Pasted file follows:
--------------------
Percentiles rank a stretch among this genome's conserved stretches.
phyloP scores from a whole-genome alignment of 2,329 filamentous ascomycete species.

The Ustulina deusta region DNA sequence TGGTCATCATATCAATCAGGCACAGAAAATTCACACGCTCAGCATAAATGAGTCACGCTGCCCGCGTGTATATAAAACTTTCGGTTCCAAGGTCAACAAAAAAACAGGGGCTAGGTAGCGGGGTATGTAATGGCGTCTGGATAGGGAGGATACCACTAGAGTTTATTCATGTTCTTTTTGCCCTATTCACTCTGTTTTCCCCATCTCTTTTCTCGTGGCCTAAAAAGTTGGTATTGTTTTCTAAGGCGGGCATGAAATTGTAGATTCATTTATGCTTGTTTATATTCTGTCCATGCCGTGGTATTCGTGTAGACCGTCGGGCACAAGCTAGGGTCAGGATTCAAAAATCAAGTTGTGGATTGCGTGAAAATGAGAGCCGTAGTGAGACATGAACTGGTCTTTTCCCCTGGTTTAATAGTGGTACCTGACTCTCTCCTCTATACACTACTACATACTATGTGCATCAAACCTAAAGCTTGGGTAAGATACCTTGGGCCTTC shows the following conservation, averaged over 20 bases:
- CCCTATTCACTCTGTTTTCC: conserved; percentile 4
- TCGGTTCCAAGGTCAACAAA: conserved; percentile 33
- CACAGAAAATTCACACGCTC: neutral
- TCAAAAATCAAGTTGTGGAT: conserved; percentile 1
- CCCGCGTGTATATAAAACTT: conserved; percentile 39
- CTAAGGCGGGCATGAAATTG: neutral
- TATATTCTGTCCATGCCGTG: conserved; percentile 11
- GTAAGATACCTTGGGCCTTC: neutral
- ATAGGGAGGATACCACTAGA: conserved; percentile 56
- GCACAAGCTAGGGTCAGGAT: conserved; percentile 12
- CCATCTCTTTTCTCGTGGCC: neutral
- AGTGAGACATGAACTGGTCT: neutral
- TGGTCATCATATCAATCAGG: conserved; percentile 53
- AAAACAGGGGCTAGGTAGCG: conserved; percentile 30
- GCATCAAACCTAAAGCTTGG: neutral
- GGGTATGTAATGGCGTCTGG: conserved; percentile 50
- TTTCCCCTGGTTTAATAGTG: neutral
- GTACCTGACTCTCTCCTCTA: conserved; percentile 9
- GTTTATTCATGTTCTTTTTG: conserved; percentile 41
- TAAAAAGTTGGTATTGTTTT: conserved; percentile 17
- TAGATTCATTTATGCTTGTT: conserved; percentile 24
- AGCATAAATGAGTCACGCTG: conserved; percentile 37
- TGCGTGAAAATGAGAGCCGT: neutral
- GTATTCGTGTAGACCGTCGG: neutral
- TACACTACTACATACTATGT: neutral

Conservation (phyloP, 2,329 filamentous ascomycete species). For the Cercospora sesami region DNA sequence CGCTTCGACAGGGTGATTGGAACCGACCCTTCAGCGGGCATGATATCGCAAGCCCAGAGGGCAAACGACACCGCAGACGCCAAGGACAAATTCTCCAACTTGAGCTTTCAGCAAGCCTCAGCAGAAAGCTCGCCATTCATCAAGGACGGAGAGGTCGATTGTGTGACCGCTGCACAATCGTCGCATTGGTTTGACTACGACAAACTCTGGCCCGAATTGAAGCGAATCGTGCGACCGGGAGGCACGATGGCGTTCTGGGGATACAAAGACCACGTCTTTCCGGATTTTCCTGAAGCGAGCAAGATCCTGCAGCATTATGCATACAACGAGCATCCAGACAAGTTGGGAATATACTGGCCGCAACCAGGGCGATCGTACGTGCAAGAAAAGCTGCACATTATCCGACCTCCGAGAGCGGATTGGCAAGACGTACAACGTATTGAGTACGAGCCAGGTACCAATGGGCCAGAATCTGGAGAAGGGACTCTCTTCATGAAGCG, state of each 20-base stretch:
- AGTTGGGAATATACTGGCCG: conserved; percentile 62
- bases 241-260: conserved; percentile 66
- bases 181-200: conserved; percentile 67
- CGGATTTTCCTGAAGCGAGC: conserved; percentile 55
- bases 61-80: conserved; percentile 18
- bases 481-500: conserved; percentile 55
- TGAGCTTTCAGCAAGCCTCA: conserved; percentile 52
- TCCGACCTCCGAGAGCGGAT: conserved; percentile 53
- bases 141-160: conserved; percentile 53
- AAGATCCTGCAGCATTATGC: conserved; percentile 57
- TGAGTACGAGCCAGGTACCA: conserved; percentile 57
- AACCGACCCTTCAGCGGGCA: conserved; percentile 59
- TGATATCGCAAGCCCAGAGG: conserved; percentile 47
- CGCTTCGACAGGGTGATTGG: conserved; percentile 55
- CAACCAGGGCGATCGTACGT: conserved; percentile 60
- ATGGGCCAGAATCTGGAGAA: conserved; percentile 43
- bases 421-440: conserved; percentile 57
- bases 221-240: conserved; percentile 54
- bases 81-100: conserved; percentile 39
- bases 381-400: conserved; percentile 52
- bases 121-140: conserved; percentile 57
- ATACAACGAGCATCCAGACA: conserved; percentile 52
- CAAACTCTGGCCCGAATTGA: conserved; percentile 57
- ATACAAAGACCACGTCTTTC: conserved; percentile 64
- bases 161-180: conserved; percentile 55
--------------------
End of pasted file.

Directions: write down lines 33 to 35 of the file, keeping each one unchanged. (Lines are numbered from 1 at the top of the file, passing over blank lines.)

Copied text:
- CGGATTTTCCTGAAGCGAGC: conserved; percentile 55
- bases 61-80: conserved; percentile 18
- bases 481-500: conserved; percentile 55